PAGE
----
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Unexpected meteorite crash in Nicaragua highlights necessity of space program to protect from imminent danger


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(NaturalNews) A meteorite slammed into Earth on the outskirts of Nicaragua's capital Managua on September 7, the government reported, raising new concerns that human civilization remains unprepared for the potential of catastrophic space impacts.

The impact and resulting explosion, which were felt throughout the city of 1.2 million, left a crater 40 feet across and 16 feet deep.

"I was sitting on my porch and I saw nothing. Then all of a sudden I heard a large blast," Managua resident Jorge Santamaria said to The New York Times. "We thought it was a bomb because we felt an expansive wave."

City residents witnessed the explosion

Few residents saw the object streaking through the sky, but many reported seeing sand, dust and liquid exploding into the air, and a smell of burning.

The meteorite struck in a wooded area at the city's outskirts, near the airport.

"We need to celebrate the fact that it fell in an area where, thank God, it didn't cause any danger to the population," said Jose Millan, of the Nicaraguan Institute of Earth Studies (INETER).

Scientists are still investigating the crater and have been unable to determine the composition of the meteorite or find any remnants of it. However, they are convinced that the crater was caused by a meteorite rather than seismic or human activity.

"All the evidence that we've confirmed on-site corresponds exactly with a meteorite and not with any other type of event," Millan said.

As a highly seismically active nation, Nicaragua is well equipped with equipment for monitoring earthquakes and volcanic activity.

"We are convinced that this was a meteorite," said Wilfredo Strauss of INETER. "We have seen the crater from the impact. You can see two waves on the seismic equipment... First, a small seismic wave when the meteorite hit Earth, and then another stronger one which is the impact of the sound."

Nicaragua said it would be requesting assistance from international scientists to investigate the impact further.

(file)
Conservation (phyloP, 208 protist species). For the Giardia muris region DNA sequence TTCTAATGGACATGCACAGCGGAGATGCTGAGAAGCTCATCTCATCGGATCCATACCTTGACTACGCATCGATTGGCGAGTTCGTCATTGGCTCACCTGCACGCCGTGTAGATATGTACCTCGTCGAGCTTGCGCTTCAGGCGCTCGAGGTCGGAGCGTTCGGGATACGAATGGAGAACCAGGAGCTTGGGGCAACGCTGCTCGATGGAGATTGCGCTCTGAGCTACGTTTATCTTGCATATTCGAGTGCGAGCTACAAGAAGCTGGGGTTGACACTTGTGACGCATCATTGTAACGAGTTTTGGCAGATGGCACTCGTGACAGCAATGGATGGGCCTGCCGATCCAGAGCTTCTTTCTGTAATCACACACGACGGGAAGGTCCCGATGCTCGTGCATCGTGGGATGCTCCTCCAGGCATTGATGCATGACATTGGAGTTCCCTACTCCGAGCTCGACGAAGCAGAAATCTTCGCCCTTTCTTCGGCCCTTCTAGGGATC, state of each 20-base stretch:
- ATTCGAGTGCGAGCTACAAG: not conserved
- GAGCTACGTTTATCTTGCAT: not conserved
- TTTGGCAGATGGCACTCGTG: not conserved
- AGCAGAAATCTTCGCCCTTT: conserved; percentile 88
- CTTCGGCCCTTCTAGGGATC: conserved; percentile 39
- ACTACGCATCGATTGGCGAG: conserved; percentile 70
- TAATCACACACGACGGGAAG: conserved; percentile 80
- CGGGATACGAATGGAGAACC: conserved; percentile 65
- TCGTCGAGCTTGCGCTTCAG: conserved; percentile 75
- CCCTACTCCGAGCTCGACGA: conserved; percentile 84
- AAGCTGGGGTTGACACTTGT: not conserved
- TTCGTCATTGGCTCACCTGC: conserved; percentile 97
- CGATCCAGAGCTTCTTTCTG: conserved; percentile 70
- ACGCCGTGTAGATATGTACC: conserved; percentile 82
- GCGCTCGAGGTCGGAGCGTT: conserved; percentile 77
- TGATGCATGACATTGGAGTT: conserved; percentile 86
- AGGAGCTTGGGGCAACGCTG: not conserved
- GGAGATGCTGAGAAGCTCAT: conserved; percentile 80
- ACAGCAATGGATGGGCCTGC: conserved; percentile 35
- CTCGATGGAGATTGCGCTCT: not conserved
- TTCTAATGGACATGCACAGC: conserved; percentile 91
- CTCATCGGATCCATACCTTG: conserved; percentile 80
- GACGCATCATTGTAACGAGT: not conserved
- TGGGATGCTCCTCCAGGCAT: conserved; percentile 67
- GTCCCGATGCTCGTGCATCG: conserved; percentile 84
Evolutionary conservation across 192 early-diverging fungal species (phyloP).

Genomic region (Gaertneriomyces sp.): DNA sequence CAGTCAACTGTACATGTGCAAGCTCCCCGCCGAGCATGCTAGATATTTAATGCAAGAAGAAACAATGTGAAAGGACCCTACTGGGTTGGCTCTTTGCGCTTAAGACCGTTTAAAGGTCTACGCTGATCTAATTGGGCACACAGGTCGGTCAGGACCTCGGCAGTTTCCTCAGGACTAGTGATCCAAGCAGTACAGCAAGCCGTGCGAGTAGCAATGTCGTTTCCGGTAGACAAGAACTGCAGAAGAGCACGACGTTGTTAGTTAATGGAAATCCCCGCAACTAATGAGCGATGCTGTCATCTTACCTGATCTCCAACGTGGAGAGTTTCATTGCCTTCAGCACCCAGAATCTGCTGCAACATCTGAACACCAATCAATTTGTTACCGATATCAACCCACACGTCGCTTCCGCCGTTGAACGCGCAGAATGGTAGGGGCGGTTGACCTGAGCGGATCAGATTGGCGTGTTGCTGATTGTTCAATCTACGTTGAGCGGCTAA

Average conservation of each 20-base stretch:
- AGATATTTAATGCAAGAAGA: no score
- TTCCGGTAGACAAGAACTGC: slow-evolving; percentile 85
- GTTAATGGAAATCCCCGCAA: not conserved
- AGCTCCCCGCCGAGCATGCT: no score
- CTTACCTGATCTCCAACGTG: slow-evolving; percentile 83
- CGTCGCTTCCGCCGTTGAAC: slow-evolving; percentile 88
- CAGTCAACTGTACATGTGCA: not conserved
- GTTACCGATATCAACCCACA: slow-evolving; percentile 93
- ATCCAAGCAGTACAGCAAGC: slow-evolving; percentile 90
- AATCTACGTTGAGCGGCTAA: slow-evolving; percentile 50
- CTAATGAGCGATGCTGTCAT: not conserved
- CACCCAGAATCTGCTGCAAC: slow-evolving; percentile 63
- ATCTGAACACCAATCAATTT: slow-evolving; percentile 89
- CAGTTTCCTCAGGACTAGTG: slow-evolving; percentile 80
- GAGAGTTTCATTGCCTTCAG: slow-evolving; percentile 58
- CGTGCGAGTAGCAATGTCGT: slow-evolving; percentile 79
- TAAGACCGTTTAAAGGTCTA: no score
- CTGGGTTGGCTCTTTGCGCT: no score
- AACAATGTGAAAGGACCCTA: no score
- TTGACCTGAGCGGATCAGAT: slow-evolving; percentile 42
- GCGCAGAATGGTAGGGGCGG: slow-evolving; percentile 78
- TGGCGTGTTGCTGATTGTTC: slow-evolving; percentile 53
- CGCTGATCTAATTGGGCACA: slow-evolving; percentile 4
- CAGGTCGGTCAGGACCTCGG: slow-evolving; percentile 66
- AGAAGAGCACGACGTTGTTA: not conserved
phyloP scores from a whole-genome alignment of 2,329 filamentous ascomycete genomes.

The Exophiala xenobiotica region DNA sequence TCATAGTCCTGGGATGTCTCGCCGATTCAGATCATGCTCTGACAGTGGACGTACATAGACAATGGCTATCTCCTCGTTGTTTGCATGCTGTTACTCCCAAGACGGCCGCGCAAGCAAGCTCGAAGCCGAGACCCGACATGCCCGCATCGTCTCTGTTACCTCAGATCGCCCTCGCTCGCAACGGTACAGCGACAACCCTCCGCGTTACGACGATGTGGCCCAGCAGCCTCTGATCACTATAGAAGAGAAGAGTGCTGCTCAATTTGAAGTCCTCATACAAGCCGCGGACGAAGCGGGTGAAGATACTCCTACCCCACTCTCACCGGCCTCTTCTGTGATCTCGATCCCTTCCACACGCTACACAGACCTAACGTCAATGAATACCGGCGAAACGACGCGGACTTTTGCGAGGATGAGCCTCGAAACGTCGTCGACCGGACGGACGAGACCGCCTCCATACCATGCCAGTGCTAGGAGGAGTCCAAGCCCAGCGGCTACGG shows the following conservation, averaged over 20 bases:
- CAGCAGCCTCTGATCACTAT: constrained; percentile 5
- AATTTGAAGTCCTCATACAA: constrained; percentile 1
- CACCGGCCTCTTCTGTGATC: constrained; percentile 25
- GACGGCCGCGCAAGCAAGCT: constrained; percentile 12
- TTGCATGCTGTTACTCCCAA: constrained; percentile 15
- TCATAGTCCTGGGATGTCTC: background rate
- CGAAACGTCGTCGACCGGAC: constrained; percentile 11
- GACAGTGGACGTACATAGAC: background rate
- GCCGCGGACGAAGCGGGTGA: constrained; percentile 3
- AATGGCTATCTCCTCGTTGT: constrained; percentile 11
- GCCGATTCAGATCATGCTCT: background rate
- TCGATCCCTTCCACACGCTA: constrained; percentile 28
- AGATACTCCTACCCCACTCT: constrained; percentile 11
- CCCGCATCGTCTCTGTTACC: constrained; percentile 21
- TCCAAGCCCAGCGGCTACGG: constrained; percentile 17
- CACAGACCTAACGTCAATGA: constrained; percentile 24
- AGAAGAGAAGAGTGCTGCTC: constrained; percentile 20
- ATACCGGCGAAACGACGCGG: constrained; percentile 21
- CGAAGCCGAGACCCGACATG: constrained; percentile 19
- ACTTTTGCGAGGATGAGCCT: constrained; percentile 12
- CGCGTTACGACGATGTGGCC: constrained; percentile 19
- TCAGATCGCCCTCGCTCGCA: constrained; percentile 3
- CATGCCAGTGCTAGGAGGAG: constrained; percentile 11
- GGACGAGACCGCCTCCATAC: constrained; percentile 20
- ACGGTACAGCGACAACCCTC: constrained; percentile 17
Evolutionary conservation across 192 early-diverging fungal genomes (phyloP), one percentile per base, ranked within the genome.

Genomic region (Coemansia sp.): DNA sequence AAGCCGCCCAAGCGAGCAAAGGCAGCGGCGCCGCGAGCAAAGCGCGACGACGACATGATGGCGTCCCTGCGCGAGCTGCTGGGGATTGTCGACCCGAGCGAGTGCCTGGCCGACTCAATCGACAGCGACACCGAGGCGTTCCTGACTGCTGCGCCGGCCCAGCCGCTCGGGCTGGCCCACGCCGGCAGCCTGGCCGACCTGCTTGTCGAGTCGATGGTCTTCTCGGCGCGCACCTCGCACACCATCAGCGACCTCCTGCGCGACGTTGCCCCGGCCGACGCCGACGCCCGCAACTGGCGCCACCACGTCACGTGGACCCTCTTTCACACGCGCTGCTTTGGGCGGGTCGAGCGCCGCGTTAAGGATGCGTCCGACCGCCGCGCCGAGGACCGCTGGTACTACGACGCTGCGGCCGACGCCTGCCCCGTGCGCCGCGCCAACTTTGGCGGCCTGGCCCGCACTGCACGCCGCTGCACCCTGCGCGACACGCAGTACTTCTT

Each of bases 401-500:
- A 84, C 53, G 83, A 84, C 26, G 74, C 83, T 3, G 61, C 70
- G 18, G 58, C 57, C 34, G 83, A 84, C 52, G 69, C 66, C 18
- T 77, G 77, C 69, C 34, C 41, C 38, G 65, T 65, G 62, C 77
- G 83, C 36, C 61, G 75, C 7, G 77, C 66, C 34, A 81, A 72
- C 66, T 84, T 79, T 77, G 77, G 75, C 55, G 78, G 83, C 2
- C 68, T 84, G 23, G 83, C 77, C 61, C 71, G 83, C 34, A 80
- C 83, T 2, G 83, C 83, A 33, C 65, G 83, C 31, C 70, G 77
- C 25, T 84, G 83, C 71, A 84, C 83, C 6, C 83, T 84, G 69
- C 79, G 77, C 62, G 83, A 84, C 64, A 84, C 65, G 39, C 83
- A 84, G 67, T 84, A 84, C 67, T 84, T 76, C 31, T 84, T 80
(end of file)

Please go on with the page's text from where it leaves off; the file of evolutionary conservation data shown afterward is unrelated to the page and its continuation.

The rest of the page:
Earth unprepared for asteroid impacts

Nicaraguan authorities believe that the meteorite came from a piece that broke off the asteroid 2014 RC, nicknamed "Pitbull," that was projected to pass close to the earth that very day. NASA had detected the asteroid only the week before and had anticipated that it might eject debris that could fall to Earth.

The meteorite "appears to have come off an asteroid that was passing close to Earth," Nicaraguan First Lady and government spokesperson Rosario Murillo said.

NASA's last-minute detection of the asteroid, combined with the Nicaraguan impact, has reignited concerns that Earth is unprepared for the possibility of a more serious asteroid collision. NASA monitors the progress of more than 11,000 asteroids that are expected to come close enough to Earth to pose a risk of impact, but it is unknown how many potentially dangerous asteroids remain untracked.

The Nicaraguan impact came less than two years after a meteor exploded over Chelyabinsk, Russia, in February 2013, injuring more than 1,000 people. The Chelyabinsk meteor had not been detected by any scientists or space programs prior to its explosion.

"The possible meteorite impact in Nicaragua, linked with the asteroid 2014 RC which flew by Earth raises some interesting questions," said astronomer Dr. Dan Brown of Nottingham Trent University in England.

"Although the impact occurred roughly 12 hours before the asteroid passed Earth, that part of the planet was facing in the right direction for it to have been a fragment associated with it," he said. "If it was an unrelated object, however, then it further demonstrates how we don't really monitor all the potentially dangerous rocks out there."

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